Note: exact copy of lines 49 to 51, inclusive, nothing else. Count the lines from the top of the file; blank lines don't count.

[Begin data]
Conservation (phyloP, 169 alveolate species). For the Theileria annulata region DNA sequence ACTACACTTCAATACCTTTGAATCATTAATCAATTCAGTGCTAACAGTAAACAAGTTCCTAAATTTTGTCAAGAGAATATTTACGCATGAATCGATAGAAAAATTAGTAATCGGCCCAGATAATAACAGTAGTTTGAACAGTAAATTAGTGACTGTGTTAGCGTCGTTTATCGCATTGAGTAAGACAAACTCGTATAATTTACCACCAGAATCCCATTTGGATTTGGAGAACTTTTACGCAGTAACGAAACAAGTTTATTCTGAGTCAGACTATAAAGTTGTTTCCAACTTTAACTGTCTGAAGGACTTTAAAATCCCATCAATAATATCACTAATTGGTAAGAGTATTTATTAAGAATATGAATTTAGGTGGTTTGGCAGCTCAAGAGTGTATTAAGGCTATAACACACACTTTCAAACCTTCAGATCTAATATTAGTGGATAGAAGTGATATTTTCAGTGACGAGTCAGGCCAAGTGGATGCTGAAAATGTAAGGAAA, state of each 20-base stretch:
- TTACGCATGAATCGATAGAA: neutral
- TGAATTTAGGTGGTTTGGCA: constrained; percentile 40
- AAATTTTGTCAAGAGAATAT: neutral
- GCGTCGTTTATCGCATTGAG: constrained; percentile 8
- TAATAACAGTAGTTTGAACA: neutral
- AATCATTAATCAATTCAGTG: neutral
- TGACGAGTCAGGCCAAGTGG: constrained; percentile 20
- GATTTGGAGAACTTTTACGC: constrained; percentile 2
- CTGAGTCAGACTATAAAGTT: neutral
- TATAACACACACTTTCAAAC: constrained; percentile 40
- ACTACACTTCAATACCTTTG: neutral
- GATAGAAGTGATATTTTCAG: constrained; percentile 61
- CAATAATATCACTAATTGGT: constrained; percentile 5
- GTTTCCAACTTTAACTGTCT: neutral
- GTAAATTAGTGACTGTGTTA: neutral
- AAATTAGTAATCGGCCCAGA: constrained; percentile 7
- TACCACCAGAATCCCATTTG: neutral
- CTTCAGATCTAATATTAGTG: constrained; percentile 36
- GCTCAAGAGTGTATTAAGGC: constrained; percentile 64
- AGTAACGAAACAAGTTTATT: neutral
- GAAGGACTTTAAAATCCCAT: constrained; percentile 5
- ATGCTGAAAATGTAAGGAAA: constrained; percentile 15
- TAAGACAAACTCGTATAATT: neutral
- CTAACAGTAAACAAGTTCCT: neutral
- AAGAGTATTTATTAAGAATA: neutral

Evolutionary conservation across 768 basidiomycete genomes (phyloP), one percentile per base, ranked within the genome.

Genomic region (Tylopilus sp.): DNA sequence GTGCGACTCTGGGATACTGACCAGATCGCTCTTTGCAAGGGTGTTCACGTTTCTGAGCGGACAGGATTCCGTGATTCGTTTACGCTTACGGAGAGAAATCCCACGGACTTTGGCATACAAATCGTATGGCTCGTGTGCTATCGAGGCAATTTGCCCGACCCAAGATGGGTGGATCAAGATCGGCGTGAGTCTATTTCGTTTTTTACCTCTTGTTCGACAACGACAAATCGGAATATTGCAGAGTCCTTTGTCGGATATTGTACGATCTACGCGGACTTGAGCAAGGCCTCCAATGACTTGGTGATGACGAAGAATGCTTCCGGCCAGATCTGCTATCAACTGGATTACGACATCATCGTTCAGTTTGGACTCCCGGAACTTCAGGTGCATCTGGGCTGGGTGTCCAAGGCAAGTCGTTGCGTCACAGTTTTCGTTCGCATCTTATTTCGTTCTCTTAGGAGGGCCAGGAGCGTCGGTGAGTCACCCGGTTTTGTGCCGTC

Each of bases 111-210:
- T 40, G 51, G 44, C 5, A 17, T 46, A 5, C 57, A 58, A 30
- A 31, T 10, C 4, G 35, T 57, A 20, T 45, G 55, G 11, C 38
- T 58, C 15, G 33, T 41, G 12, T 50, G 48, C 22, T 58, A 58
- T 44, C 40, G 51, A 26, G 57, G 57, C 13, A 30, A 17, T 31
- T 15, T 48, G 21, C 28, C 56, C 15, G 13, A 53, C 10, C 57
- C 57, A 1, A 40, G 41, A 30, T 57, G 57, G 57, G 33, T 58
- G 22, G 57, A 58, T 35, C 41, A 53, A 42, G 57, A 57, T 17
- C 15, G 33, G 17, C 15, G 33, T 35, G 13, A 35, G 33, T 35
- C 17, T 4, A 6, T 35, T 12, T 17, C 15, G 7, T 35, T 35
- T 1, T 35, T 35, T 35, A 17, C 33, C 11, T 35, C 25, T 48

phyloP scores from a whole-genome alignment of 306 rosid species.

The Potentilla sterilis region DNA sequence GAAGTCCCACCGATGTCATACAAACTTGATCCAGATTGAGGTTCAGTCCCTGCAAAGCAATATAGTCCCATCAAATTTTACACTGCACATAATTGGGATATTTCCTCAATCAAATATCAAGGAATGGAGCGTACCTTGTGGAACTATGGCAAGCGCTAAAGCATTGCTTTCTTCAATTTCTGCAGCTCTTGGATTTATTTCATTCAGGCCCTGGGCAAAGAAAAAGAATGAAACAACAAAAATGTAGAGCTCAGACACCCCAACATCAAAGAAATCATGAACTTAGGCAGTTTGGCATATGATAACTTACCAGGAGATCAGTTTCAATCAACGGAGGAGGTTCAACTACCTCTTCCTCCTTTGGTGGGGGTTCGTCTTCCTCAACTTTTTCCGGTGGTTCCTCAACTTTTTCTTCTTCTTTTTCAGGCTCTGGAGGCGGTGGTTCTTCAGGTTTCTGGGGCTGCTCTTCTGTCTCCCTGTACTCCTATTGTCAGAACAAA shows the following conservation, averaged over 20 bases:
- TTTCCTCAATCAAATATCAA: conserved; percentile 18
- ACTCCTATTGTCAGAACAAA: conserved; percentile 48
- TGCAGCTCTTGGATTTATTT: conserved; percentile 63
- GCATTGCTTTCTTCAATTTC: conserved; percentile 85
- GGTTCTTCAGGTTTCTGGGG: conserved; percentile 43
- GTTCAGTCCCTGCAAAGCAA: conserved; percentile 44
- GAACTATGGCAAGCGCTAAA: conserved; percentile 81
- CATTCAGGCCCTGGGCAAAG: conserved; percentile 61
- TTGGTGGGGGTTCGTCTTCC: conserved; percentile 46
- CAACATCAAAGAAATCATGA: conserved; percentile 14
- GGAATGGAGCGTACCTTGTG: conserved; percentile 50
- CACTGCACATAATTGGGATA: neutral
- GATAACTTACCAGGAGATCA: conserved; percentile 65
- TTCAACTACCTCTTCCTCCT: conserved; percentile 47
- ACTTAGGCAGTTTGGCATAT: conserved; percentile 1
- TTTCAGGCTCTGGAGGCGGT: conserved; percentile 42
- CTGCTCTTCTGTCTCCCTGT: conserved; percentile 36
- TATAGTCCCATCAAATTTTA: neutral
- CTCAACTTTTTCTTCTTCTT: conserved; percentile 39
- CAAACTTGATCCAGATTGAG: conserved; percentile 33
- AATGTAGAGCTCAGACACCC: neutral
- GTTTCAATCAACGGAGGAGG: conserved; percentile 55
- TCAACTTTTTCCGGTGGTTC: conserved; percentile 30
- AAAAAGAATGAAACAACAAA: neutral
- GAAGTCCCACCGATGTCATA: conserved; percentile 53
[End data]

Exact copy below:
- CATTCAGGCCCTGGGCAAAG: conserved; percentile 61
- TTGGTGGGGGTTCGTCTTCC: conserved; percentile 46
- CAACATCAAAGAAATCATGA: conserved; percentile 14